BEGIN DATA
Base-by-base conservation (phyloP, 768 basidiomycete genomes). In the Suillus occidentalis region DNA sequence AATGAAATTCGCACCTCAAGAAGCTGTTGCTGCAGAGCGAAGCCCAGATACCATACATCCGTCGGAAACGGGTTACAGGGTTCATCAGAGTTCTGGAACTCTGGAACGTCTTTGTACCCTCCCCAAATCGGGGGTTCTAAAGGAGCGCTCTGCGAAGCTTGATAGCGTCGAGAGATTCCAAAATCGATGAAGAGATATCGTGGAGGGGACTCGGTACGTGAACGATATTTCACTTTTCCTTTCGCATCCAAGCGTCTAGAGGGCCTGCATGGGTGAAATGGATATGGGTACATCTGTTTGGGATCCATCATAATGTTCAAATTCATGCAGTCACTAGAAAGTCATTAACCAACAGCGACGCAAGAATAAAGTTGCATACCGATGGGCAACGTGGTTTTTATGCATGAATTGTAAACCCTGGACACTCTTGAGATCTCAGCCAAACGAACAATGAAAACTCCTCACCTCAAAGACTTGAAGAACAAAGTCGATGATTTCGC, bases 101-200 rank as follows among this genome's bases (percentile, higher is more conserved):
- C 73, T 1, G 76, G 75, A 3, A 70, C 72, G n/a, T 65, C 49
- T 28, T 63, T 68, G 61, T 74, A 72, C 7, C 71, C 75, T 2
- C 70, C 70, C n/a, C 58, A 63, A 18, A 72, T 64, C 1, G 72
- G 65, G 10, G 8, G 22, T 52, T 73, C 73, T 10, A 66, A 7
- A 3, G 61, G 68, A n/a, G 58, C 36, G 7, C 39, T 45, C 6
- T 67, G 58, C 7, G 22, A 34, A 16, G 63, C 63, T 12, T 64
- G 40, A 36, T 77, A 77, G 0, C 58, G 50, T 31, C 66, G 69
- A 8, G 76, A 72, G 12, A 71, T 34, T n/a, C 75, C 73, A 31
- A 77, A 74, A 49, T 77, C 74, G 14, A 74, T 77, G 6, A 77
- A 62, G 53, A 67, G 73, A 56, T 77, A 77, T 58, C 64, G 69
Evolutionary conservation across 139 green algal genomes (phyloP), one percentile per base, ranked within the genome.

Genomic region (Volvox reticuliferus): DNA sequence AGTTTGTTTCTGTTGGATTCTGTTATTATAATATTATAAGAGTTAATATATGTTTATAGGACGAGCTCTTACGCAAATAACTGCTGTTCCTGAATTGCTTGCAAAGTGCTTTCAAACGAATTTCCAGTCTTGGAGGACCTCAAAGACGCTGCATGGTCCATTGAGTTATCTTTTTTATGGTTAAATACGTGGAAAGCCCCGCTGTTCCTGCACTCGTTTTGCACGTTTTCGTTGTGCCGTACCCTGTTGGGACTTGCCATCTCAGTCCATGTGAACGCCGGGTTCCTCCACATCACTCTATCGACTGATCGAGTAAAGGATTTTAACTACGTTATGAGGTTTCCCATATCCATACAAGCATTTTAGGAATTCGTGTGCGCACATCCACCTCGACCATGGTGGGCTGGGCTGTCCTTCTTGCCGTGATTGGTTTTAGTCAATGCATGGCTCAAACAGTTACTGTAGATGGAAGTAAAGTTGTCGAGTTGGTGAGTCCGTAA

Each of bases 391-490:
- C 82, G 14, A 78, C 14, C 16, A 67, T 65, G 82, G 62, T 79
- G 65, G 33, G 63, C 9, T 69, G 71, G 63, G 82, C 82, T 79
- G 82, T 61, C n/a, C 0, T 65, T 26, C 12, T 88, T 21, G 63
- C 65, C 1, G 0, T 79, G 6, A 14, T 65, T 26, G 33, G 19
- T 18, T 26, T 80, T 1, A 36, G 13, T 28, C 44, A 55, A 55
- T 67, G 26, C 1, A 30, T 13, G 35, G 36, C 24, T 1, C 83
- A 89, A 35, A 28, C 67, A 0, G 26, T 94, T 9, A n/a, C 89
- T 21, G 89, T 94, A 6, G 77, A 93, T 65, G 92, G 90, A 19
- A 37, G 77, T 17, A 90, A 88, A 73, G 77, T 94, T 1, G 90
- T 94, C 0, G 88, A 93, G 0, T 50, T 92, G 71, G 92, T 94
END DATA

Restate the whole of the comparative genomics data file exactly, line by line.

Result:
Base-by-base conservation (phyloP, 768 basidiomycete genomes). In the Suillus occidentalis region DNA sequence AATGAAATTCGCACCTCAAGAAGCTGTTGCTGCAGAGCGAAGCCCAGATACCATACATCCGTCGGAAACGGGTTACAGGGTTCATCAGAGTTCTGGAACTCTGGAACGTCTTTGTACCCTCCCCAAATCGGGGGTTCTAAAGGAGCGCTCTGCGAAGCTTGATAGCGTCGAGAGATTCCAAAATCGATGAAGAGATATCGTGGAGGGGACTCGGTACGTGAACGATATTTCACTTTTCCTTTCGCATCCAAGCGTCTAGAGGGCCTGCATGGGTGAAATGGATATGGGTACATCTGTTTGGGATCCATCATAATGTTCAAATTCATGCAGTCACTAGAAAGTCATTAACCAACAGCGACGCAAGAATAAAGTTGCATACCGATGGGCAACGTGGTTTTTATGCATGAATTGTAAACCCTGGACACTCTTGAGATCTCAGCCAAACGAACAATGAAAACTCCTCACCTCAAAGACTTGAAGAACAAAGTCGATGATTTCGC, bases 101-200 rank as follows among this genome's bases (percentile, higher is more conserved):
- C 73, T 1, G 76, G 75, A 3, A 70, C 72, G n/a, T 65, C 49
- T 28, T 63, T 68, G 61, T 74, A 72, C 7, C 71, C 75, T 2
- C 70, C 70, C n/a, C 58, A 63, A 18, A 72, T 64, C 1, G 72
- G 65, G 10, G 8, G 22, T 52, T 73, C 73, T 10, A 66, A 7
- A 3, G 61, G 68, A n/a, G 58, C 36, G 7, C 39, T 45, C 6
- T 67, G 58, C 7, G 22, A 34, A 16, G 63, C 63, T 12, T 64
- G 40, A 36, T 77, A 77, G 0, C 58, G 50, T 31, C 66, G 69
- A 8, G 76, A 72, G 12, A 71, T 34, T n/a, C 75, C 73, A 31
- A 77, A 74, A 49, T 77, C 74, G 14, A 74, T 77, G 6, A 77
- A 62, G 53, A 67, G 73, A 56, T 77, A 77, T 58, C 64, G 69
Evolutionary conservation across 139 green algal genomes (phyloP), one percentile per base, ranked within the genome.

Genomic region (Volvox reticuliferus): DNA sequence AGTTTGTTTCTGTTGGATTCTGTTATTATAATATTATAAGAGTTAATATATGTTTATAGGACGAGCTCTTACGCAAATAACTGCTGTTCCTGAATTGCTTGCAAAGTGCTTTCAAACGAATTTCCAGTCTTGGAGGACCTCAAAGACGCTGCATGGTCCATTGAGTTATCTTTTTTATGGTTAAATACGTGGAAAGCCCCGCTGTTCCTGCACTCGTTTTGCACGTTTTCGTTGTGCCGTACCCTGTTGGGACTTGCCATCTCAGTCCATGTGAACGCCGGGTTCCTCCACATCACTCTATCGACTGATCGAGTAAAGGATTTTAACTACGTTATGAGGTTTCCCATATCCATACAAGCATTTTAGGAATTCGTGTGCGCACATCCACCTCGACCATGGTGGGCTGGGCTGTCCTTCTTGCCGTGATTGGTTTTAGTCAATGCATGGCTCAAACAGTTACTGTAGATGGAAGTAAAGTTGTCGAGTTGGTGAGTCCGTAA

Each of bases 391-490:
- C 82, G 14, A 78, C 14, C 16, A 67, T 65, G 82, G 62, T 79
- G 65, G 33, G 63, C 9, T 69, G 71, G 63, G 82, C 82, T 79
- G 82, T 61, C n/a, C 0, T 65, T 26, C 12, T 88, T 21, G 63
- C 65, C 1, G 0, T 79, G 6, A 14, T 65, T 26, G 33, G 19
- T 18, T 26, T 80, T 1, A 36, G 13, T 28, C 44, A 55, A 55
- T 67, G 26, C 1, A 30, T 13, G 35, G 36, C 24, T 1, C 83
- A 89, A 35, A 28, C 67, A 0, G 26, T 94, T 9, A n/a, C 89
- T 21, G 89, T 94, A 6, G 77, A 93, T 65, G 92, G 90, A 19
- A 37, G 77, T 17, A 90, A 88, A 73, G 77, T 94, T 1, G 90
- T 94, C 0, G 88, A 93, G 0, T 50, T 92, G 71, G 92, T 94